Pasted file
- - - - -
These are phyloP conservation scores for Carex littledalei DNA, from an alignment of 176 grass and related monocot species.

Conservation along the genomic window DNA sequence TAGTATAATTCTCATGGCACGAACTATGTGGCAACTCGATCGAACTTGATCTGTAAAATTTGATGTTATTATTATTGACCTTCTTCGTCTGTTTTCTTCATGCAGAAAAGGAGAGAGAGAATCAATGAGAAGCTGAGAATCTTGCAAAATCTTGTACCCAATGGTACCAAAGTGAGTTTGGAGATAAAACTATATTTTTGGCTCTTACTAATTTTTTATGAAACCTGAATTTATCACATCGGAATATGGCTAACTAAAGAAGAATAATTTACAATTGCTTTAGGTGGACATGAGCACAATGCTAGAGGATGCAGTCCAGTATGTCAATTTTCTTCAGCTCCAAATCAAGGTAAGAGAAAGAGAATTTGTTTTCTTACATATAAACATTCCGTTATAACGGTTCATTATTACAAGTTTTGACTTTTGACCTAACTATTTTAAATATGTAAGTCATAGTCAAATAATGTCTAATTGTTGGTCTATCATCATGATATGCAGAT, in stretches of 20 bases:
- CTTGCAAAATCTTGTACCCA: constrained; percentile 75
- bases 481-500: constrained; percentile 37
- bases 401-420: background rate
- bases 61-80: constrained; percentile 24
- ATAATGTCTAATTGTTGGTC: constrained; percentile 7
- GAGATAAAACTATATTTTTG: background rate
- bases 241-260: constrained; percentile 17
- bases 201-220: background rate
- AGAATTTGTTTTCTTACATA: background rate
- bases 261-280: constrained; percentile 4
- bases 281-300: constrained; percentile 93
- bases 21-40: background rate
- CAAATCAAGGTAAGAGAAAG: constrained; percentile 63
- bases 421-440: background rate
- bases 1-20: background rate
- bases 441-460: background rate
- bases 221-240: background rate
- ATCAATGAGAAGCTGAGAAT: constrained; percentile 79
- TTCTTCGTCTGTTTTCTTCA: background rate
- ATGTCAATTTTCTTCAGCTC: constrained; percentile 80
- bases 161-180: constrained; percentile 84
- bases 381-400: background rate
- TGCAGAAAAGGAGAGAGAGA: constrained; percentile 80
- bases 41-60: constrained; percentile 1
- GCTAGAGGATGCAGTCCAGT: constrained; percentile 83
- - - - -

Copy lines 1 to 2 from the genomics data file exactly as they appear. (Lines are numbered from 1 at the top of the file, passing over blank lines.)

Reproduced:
These are phyloP conservation scores for Carex littledalei DNA, from an alignment of 176 grass and related monocot species.

Conservation along the genomic window DNA sequence TAGTATAATTCTCATGGCACGAACTATGTGGCAACTCGATCGAACTTGATCTGTAAAATTTGATGTTATTATTATTGACCTTCTTCGTCTGTTTTCTTCATGCAGAAAAGGAGAGAGAGAATCAATGAGAAGCTGAGAATCTTGCAAAATCTTGTACCCAATGGTACCAAAGTGAGTTTGGAGATAAAACTATATTTTTGGCTCTTACTAATTTTTTATGAAACCTGAATTTATCACATCGGAATATGGCTAACTAAAGAAGAATAATTTACAATTGCTTTAGGTGGACATGAGCACAATGCTAGAGGATGCAGTCCAGTATGTCAATTTTCTTCAGCTCCAAATCAAGGTAAGAGAAAGAGAATTTGTTTTCTTACATATAAACATTCCGTTATAACGGTTCATTATTACAAGTTTTGACTTTTGACCTAACTATTTTAAATATGTAAGTCATAGTCAAATAATGTCTAATTGTTGGTCTATCATCATGATATGCAGAT, in stretches of 20 bases: